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State budget: Few smiles, tense wait
Legislators were working to finalize a state budget on Wednesday that critics have said undercuts public education.

While members of the General Assembly were working to finish off a budget that was unveiled just days before, Franklin County education leaders say it will be some time before they know the full ramifications of the state’s $20.6 billion budget.

According to the budget as of press time, it cuts teacher assistance funding by 21 percent, ends the practice of teacher tenure and offers parents and guardians funds for vouchers to private schools.

The budget also removes caps on class sizes.

All told, said Rep. Bobbie Richardson, the budget cuts half a billion dollars for public education, from pre-K to college.

“The Democratic party’s take,” said Richardson, “is that to pay for the tax break for the wealthiest 1 percent, [the Republicans] are making it harder to provide high quality education for children to graduate and compete in the 21st century.”

Immediate attempts to contact the county’s Republican legislators, Sen. Chad Barefoot and Rep. Jeff Collins, were not immediately successful.

The budget, Richardson said, slices and dices money for a number of projects, but particularly education.

It could mean the loss of 4,000 teachers and 3,800 teacher’s assistants.

It could also mean the loss of many other teachers to flight, leaving the state for higher paying positions.

“That’s one of the things we’re concerned with,” said Richardson, a former member of the county’s Board of Education.

Democratic members of the General Assembly have not been the only group critical of the 2013-15 state budget.

The North Carolina Association of Educators has issue with the budget, threatening a lawsuit, specifically regarding the matters of tenure and vouchers.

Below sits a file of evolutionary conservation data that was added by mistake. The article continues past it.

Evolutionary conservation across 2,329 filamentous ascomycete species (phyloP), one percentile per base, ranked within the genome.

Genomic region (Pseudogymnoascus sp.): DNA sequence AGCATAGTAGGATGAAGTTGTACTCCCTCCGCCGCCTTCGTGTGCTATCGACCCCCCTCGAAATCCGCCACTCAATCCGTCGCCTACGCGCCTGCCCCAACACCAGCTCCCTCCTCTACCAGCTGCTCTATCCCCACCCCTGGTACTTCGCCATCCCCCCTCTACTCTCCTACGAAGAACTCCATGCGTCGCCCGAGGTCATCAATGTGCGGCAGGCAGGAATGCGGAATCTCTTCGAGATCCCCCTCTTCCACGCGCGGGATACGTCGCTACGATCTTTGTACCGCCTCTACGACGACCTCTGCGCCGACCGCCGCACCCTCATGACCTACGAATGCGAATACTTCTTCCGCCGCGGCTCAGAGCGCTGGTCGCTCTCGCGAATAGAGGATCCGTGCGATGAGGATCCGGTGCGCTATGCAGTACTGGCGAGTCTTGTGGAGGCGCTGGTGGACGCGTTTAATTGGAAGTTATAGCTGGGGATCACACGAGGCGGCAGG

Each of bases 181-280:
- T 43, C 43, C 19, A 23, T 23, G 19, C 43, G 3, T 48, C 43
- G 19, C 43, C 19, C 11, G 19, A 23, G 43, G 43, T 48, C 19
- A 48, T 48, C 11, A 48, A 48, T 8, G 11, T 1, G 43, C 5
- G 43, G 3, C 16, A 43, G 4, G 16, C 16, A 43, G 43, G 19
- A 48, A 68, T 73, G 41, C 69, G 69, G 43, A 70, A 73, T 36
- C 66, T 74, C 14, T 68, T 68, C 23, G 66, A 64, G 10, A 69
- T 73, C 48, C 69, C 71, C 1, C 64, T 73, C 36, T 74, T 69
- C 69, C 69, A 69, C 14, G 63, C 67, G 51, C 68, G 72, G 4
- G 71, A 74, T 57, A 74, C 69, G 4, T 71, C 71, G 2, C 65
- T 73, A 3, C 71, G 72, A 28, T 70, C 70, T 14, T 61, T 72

The practical impacts of the budget, though, won’t be known for some time, said Franklin County Assistant Superintendent for Finance, Doug Moore.

“Right now,” Moore said earlier this week, I’ve got more questions than I’ve got answers. I’m still trying to discern and find out what it all means.”

The budget does not include raises for teachers.

And far as the issue of vouchers, the fear is vouchers for private education takes money away from public education.

Tenure would be replaced by one-, two- and four-year contracts for teachers.

Depending on the vantage point, tenure is viewed as either a means to protect bad teachers, or a method to insure that disciplinary action taken against a teacher is done fairly.  The state budget removes that.

The state budget removes a lot of things, Richardson said. No state employees will get raises. Funding for road maintenance is getting cut. Community college tuition will rise. Minority business support is being cut. Department of Public Safety positions are being slashed.

And so is funding for Health and Human Services and the Wildlife Commission.

The state budget also proposes changes in funding for the Rural Economic Development Center — an agency that has come under fire for the oversight of its funding.

But it is a program, advocates say, that provides crucial funding for rural communities.

At this point, said County Economic Development Director Ronnie Goswick, state funding for the program might be funneled through a different arm of government, however, there is a question as to what will happen with money provided from other sources.

“[The cut to the Rural Center] is going to affect us somewhat,” Goswick said, noting it will take some time to determine the full impact. “Right now, he said, the state has frozen funding at the Rural Center.

“Counties and cities looking to do projects are being put on hold,” said Goswick, noting that Youngsville had one project that was looking to get into the pipeline for Rural Center funding, but developers decided to do the project without such funding.

A project in Franklinton, using Rural Center funding, is nearly finished.

Time will tell how it all shakes out, Goswick said.

“If the (state) Department of Commerce does what it says, [the Rural Center] funding will be available.

“It’ll just be through a different avenue.”

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